2.1 Can reorganisation or insolvency proceedings be opened in respect of a foreign debtor?

Cross-border insolvency cases concerning debtors from EU member states are regulated by Council Regulation (EC) number 1346/2000 of May 29 2000 on insolvency proceedings (Regulation 1346/2000). In accordance with article 3, paragraph 2 of Regulation 1346/2000, Bulgarian courts of law have jurisdiction to open insolvency proceedings against a debtor, where the centre of a debtor's main interests (COMI) is situated within the territory of another member state, only if he/she possesses an establishment within the territory of Bulgaria. The effects of those proceedings are restricted solely to the assets of the debtor situated in the territory of Bulgaria. The secondary proceedings could only be winding-up proceedings.

2.2 Can recognition and assistance be given to foreign insolvency or reorganisation proceedings?

Assistance for foreign insolvency proceedings opened in another member state is also available under Regulation 1346/2000. As regards debtors domiciled outside the EU, recognition and assistance could be given only in the case of a rendered foreign judgment under the general rules for recognition and enforcement of foreign judgments, governed by the Private International Law Code and by a number of bilateral treaties to which Bulgaria is a party. In general, such judgments are subject to recognition in Bulgaria before their enforcement is declared. However, under no circumstances may a foreign judgment be reviewed as to its substance.


3.1 What other major stakeholders (such as governmental or regulatory institutions) could have a material impact on the outcome of the reorganisation?

In principle, the interests of the treasury (generally represented by the national revenue agency and the minister of finance) are strictly guaranteed in Bulgaria in all kinds of foreclosure proceedings, including insolvency. In terms of reorganisation, while the reorganisation plan has a mandatory effect and creditors' claims are transformed in accordance with the provisions of the plan, the transformation of public liabilities is subject to special limitations. Only the obligations for payment of interest (and not the principal) may be deferred, rescheduled or reduced on the condition that the debtor pays the principal within a certain deadline, determined by the finance minister. In addition, the transformation of any public liabilities into shares of the debtor's capital is explicitly prohibited. The advance written consent of the minister of finance is a condition precedent for the validity of any public liabilities' transformation, as it is for the admissibility of the reorganisation plan itself.


4.1 Outline any bankruptcy and reorganisation trends specific to your jurisdiction

In the aftermath of the economic crisis, one thing has become clear over the last year – almost all sectors may and do face insolvency. Even the so-called too big to fail companies from the private sector, as well as companies from the public sector, traditionally regarded as critical infrastructure are at risk of insolvency exposure. A noticeable case involves Corporate Commercial Bank (the third-largest Bulgarian bank in terms of net profit and the largest in terms of deposit growth until June 2014), where the authors represent a subsidiary of the State General Reserve of the Sultanate of Oman, holding a major share of the bank's capital. Corporate Commercial Bank was declared bankrupt in November 2014 after scandalous actions of the Bulgarian government and revocation of its banking licence by the Bulgarian National Bank.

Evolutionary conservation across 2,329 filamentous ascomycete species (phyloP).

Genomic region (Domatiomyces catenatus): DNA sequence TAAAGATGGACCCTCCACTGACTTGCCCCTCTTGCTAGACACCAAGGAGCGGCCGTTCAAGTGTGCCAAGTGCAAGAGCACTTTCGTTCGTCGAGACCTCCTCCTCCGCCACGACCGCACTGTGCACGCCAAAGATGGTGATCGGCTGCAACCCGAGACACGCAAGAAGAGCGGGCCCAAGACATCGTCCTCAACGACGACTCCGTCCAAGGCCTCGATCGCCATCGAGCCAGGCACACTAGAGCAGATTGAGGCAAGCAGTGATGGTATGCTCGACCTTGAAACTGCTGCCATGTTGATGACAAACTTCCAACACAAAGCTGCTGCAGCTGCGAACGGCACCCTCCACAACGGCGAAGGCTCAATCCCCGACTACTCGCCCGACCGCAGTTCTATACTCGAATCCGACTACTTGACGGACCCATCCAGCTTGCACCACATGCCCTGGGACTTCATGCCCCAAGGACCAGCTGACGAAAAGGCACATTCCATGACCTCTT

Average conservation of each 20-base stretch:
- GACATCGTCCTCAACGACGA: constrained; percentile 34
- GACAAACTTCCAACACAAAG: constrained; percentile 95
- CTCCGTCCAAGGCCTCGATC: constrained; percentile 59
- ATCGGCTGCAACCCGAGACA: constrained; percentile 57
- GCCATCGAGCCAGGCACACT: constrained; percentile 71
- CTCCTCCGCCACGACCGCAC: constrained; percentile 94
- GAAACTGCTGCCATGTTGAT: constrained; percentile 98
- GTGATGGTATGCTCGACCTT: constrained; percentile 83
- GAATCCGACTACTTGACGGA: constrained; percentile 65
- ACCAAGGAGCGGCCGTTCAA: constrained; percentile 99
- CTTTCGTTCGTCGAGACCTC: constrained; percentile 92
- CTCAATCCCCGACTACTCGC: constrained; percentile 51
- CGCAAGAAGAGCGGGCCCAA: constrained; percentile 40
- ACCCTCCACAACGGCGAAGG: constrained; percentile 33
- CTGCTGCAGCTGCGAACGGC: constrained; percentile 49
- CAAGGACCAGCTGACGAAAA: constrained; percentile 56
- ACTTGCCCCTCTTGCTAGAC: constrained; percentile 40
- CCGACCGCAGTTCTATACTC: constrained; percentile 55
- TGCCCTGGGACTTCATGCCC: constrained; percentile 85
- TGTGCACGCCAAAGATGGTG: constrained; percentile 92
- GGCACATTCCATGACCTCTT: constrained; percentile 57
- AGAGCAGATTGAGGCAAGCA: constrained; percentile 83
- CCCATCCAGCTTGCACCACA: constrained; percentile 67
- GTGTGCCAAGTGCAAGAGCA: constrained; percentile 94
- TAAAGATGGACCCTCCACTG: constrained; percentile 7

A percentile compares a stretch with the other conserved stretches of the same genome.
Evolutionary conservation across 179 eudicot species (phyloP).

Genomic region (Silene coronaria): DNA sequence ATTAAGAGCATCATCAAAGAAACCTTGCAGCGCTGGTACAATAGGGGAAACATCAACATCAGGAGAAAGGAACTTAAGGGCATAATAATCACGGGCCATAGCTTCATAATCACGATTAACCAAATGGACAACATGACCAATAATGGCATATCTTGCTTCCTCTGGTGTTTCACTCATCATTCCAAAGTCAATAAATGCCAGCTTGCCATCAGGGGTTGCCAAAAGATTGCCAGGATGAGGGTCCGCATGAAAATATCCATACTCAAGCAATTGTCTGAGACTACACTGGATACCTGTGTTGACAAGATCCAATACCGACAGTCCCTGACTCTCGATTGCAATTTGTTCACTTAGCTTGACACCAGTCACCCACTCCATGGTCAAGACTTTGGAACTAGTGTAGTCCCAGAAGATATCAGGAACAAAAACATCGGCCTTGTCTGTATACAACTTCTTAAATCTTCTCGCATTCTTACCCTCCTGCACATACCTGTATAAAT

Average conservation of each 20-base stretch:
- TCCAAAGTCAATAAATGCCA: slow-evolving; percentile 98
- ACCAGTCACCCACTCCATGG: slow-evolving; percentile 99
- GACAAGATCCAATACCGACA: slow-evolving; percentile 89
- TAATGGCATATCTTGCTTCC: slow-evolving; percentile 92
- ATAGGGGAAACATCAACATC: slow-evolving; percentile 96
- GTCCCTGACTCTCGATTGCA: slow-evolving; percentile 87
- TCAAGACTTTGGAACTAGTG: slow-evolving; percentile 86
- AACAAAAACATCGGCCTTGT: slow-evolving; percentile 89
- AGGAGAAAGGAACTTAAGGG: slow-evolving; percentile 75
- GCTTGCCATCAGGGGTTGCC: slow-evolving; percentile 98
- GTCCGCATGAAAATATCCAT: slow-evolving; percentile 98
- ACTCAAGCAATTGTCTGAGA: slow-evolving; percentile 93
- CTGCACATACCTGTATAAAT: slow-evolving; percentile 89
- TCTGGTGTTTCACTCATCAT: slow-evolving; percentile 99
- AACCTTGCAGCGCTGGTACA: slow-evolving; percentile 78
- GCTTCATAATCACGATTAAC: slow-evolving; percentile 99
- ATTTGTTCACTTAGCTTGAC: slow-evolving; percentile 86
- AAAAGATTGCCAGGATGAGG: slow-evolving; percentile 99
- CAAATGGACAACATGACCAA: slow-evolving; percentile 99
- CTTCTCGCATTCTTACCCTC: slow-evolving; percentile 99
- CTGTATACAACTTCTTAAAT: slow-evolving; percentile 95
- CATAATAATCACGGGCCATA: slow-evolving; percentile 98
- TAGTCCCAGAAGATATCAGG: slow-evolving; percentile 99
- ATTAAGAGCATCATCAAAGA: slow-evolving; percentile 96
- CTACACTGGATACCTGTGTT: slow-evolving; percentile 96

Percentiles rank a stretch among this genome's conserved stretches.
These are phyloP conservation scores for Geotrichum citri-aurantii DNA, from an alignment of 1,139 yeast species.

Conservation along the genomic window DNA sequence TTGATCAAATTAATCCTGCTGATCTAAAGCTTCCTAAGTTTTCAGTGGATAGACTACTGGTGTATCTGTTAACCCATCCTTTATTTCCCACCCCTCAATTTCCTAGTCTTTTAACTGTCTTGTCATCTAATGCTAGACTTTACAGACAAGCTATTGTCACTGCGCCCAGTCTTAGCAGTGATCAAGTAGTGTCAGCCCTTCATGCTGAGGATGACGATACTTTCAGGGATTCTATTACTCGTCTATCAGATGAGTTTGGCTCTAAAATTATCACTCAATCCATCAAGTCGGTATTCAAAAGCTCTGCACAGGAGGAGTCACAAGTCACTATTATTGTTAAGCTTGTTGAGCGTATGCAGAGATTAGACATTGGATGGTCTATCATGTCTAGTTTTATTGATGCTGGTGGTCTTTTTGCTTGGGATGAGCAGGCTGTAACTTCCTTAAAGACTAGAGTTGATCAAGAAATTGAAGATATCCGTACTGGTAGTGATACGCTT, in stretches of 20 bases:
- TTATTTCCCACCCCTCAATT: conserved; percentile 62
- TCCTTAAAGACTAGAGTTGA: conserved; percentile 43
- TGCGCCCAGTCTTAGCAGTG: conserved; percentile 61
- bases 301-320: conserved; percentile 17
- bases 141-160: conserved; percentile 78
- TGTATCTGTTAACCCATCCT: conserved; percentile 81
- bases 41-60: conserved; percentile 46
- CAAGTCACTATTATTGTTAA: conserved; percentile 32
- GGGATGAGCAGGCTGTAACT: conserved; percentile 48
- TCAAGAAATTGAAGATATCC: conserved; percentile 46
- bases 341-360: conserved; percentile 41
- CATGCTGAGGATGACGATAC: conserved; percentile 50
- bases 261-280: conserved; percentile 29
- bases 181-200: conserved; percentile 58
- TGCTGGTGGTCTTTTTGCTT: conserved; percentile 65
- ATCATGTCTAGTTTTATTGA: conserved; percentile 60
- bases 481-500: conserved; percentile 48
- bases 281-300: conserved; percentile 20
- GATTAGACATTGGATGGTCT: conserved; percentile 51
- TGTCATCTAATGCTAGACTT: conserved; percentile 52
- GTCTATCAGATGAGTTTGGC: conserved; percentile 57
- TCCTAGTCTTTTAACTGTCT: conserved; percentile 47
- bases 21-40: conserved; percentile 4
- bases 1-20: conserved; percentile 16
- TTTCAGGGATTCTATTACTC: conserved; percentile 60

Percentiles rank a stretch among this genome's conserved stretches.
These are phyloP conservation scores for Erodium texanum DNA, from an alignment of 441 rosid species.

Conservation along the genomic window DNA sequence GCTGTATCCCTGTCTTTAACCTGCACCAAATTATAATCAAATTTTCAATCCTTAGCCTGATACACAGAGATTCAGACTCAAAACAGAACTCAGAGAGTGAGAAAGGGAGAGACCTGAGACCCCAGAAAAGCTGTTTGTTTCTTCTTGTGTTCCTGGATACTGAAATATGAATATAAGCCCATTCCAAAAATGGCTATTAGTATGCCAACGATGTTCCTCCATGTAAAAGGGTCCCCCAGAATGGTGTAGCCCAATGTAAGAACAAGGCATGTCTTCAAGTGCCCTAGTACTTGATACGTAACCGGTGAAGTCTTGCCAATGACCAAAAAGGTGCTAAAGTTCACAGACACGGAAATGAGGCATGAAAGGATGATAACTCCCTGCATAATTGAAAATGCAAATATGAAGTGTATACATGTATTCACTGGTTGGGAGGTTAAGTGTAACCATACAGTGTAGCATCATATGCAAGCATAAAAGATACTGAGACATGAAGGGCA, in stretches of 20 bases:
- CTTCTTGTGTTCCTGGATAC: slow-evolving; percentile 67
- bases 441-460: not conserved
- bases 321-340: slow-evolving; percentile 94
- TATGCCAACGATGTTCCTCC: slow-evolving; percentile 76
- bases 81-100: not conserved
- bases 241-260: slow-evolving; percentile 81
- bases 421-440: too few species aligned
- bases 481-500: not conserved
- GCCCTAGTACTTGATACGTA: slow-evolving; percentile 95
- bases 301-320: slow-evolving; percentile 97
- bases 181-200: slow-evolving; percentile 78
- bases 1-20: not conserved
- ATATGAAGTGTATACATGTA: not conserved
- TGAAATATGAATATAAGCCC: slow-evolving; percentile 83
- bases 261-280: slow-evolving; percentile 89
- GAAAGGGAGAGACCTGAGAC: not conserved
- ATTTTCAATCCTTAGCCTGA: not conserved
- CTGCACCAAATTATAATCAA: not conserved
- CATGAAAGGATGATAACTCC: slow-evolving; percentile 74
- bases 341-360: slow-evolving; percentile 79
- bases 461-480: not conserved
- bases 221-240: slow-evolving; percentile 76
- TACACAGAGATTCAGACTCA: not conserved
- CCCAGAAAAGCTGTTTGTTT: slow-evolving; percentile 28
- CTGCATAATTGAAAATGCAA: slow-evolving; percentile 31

In terms of legislation, important amendments of the Insolvency Law took place in Bulgaria concerning avoidance actions and insolvency claw-back rules. As a result, the legal regime for avoidance actions was finally brought in line with the other EU jurisdictions in terms of hardening periods, voidability, pre-conditions, and so on.

  First published by our sister publication IFLR magazine. Take your free trial today.

Angel Ganev
Djingov Gouginski Kyutchukov & Velichkov

About the author
Angel Ganev heads the bankruptcy and insolvency and the litigation and arbitration practice group and combines his in-depth legal knowledge and long-term experience as a commercial lawyer. He is a member of INSOL Europe and an arbitrator with the Vienna International Arbitral Centre (VIAC).

He is recognised as a leading lawyer by both clients and partners. He advises key international and domestic corporations in relation to various commercial litigation disputes and arbitration proceedings. He advised on one of the most complex cross-border bankruptcy and insolvency cases.

Simeon Simeonov
Djingov Gouginski Kyutchukov & Velichkov

About the author
Simeon Simeonov has substantial experience in all aspects of bankruptcy proceedings, mainly focusing on representation of both creditors and debtors in filing-for-bankruptcy proceedings. His practice includes advising and representing major international clients in a number of avoidance claim proceedings and regulatory matters concerning the comparative analysis of avoidance claims in the EU. He has played an important role in the representation of a number of foreign trustees and bankruptcy administrators in avoidance claims proceedings successfully conducted in Bulgaria.